Over weeks of gradual exploration and slow experimentation walking a route alone, he was able to memorise a set three-mile course along little-used pavements and grass verges – albeit with some sections alongside a dual carriageway – near his home in Rossington, Doncaster. He also recruited technology to help him form his mental map of the area, using a smartphone app, RunKeeper, to provide aural feedback through headphones about his pace and distance. This information could then be cross-referenced with his knowledge of the route and any obstacles, giving him extra confidence regarding his surroundings.For more, check out his blog. He's currently training for the South Downs Way 100-mile race in June and is going to carry the Olympic torch for a bit before the London Games. Good luck Simon!
Wheatcroft explains: "From where I start, the first turning is at about 0.75 of a mile and I knew it would take me seven minutes to run that. So when the app told me I'd been running for six minutes and my distance, I knew in the next 60 seconds there would be a turning and the pavement drops."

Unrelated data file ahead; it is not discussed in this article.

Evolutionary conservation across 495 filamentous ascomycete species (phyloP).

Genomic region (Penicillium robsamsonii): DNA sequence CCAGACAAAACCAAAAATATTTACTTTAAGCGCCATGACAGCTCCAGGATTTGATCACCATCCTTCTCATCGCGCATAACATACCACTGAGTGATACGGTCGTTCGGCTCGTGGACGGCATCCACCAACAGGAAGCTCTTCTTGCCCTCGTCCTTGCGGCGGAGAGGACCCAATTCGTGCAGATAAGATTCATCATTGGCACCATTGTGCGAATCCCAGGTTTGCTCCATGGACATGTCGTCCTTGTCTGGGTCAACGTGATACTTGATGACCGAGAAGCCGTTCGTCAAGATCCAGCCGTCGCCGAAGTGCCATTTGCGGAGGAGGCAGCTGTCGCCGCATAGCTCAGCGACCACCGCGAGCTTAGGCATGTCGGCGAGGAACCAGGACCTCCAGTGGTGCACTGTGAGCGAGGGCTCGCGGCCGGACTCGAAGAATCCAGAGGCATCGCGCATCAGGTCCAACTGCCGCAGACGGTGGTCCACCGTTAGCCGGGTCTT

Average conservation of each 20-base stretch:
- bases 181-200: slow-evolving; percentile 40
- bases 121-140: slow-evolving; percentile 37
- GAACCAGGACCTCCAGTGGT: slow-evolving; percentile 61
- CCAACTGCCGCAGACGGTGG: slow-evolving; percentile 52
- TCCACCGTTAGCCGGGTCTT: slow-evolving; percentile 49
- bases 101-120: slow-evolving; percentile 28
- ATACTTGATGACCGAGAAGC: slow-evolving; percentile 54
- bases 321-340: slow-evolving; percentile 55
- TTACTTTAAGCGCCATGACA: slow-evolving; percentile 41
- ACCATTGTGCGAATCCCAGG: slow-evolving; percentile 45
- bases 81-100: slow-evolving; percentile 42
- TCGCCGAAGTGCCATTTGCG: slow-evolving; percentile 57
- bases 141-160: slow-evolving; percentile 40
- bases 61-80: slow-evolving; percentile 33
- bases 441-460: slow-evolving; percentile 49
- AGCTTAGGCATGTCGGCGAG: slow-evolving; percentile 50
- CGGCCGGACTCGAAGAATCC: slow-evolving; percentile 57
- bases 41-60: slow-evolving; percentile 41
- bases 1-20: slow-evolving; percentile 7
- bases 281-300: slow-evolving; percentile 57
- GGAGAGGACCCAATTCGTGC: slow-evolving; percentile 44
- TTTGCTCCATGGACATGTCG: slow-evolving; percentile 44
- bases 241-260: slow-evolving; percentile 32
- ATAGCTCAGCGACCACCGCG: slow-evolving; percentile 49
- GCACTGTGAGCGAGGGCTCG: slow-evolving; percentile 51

Now, having clocked up hundreds of miles alone on the route, Wheatcroft has been able, gradually, to phase out the app. "When I first started I had to really concentrate to a unbelievable level to know where my feet were falling. Now it has become quite automated." This is not to say the learning curve hasn't been without incident. "I did make a few mistakes early on – like running into posts. But you only run into a post once before you think, 'Right, I'm going to remember where that is next time," he laughs.
Tuesday, April 17, 2012
The Guardian profile of Simon Wheatcroft, a legally-blind runner, is quite inspiring. Just imagine the concentration and dedication it would take to do this: